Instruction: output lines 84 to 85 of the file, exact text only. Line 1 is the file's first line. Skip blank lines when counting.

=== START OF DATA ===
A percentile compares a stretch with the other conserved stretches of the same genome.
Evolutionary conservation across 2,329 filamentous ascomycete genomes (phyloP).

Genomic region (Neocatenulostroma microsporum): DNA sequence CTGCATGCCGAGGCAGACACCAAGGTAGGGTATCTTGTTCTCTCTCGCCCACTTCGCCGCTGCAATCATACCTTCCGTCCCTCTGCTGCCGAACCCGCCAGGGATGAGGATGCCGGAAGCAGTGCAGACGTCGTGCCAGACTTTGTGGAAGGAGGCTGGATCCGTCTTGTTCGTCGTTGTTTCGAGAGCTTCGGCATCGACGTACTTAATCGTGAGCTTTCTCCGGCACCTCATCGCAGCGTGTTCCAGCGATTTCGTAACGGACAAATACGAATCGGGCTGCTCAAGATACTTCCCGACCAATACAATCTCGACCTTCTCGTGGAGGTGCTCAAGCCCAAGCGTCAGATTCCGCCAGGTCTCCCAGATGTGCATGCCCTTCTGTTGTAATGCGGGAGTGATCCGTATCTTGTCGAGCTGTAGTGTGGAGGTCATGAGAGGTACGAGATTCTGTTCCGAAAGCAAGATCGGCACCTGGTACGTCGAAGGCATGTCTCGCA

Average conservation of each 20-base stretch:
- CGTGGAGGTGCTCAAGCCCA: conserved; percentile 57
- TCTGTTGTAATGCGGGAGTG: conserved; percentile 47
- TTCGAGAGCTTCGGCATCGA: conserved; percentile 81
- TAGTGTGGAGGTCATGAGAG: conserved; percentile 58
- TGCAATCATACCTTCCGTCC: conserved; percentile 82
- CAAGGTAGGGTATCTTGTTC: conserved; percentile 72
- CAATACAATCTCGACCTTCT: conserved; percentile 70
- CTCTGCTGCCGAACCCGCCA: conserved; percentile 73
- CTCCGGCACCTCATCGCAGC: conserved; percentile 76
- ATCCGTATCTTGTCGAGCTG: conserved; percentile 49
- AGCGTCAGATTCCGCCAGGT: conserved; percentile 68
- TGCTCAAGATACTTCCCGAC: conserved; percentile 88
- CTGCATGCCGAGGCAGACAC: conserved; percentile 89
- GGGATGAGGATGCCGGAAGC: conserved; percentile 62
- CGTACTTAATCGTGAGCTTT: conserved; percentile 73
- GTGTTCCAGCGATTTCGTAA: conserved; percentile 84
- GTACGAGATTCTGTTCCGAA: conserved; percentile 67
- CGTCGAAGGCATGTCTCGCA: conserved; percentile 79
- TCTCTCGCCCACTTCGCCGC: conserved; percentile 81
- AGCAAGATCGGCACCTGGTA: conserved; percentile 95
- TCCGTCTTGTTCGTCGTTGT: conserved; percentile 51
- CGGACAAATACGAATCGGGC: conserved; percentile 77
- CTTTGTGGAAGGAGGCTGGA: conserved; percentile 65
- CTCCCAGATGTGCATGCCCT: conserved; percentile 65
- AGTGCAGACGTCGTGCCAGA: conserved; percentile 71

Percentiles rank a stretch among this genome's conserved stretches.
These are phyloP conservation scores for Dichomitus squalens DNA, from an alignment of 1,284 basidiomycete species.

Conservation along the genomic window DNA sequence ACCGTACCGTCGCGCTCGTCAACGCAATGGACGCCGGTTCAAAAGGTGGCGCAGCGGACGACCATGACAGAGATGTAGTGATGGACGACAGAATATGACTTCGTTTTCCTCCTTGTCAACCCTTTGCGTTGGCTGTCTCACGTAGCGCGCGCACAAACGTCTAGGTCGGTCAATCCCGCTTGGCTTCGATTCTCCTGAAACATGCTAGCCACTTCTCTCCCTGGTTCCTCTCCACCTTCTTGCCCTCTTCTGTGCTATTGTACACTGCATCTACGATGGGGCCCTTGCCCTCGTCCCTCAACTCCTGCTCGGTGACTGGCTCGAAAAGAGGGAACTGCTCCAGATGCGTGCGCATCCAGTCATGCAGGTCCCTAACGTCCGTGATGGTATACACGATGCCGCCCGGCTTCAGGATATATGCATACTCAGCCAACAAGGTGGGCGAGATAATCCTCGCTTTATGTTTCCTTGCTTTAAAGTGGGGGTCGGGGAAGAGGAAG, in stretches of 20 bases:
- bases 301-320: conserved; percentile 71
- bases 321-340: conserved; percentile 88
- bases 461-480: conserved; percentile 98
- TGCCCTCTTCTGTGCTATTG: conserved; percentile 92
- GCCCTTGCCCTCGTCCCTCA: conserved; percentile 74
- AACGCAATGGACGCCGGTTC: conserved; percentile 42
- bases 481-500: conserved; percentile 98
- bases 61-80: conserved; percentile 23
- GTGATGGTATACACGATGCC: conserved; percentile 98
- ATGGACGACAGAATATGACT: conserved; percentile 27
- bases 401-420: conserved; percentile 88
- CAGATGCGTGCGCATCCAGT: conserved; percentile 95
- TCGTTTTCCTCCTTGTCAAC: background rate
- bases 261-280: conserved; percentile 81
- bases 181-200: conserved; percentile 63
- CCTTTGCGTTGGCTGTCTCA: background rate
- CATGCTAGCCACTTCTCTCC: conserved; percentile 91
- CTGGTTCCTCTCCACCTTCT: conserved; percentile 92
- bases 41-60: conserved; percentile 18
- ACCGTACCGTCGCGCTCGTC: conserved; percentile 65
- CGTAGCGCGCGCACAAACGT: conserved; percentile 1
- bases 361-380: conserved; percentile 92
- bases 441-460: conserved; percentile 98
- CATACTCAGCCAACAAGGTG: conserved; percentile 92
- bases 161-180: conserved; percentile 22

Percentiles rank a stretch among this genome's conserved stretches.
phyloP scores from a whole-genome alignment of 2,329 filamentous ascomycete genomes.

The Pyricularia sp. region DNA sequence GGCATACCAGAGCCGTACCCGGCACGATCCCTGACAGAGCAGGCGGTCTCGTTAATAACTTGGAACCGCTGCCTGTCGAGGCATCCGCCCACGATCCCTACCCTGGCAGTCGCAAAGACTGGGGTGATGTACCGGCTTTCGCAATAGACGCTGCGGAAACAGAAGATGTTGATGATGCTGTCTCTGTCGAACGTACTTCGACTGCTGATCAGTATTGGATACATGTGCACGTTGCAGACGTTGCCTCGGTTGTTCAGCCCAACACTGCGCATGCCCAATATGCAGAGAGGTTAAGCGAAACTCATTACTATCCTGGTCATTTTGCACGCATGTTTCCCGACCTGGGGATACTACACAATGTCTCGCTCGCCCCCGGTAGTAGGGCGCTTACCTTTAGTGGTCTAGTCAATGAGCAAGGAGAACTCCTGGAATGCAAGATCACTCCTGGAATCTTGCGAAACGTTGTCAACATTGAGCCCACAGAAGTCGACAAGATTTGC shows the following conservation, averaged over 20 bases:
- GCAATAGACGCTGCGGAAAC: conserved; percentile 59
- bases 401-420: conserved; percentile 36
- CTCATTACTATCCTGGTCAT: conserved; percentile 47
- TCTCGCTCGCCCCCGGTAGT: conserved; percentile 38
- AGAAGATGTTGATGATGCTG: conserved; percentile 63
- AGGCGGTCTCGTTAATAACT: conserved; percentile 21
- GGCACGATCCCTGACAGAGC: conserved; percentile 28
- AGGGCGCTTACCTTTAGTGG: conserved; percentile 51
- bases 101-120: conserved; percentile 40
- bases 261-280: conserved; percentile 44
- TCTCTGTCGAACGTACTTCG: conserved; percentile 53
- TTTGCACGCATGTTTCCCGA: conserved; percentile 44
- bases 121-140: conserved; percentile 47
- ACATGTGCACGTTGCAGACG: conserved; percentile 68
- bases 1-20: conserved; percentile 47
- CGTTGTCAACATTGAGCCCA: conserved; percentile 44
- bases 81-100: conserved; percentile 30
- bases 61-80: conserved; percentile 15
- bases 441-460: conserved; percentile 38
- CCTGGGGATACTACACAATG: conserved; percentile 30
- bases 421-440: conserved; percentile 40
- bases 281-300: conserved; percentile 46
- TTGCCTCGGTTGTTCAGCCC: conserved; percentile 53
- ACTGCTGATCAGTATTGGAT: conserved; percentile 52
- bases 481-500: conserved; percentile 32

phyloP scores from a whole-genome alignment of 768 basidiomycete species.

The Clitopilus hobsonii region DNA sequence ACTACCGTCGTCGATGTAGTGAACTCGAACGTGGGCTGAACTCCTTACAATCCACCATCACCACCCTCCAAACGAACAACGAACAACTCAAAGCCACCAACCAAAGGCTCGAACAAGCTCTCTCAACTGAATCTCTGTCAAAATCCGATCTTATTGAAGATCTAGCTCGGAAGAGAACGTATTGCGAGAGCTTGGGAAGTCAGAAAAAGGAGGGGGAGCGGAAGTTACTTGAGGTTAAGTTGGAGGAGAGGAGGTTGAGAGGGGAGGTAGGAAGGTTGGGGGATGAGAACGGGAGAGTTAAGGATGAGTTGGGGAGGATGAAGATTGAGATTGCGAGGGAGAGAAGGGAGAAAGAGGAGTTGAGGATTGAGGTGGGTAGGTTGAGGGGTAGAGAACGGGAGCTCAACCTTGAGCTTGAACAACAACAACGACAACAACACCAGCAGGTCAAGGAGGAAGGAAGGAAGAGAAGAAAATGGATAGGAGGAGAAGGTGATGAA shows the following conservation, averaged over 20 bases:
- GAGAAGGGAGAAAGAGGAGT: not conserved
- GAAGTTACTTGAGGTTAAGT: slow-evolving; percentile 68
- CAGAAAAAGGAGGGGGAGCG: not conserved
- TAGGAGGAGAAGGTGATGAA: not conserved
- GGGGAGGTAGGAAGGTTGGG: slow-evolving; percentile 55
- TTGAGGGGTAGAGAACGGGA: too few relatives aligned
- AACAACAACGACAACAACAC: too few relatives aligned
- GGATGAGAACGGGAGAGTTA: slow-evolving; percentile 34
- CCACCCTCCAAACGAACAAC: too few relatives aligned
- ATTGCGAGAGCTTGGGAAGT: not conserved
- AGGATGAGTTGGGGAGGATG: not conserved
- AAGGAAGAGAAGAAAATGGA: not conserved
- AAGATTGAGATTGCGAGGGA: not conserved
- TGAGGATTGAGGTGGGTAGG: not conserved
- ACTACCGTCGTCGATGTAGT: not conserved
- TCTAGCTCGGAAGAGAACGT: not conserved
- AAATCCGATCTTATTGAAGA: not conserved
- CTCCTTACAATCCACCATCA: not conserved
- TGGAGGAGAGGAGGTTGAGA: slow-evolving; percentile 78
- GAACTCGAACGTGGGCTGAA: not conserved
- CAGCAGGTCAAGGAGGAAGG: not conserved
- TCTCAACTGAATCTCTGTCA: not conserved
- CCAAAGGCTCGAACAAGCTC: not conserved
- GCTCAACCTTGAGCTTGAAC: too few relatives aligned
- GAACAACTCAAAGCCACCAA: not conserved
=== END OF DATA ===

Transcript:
- ACTGCTGATCAGTATTGGAT: conserved; percentile 52
- bases 481-500: conserved; percentile 32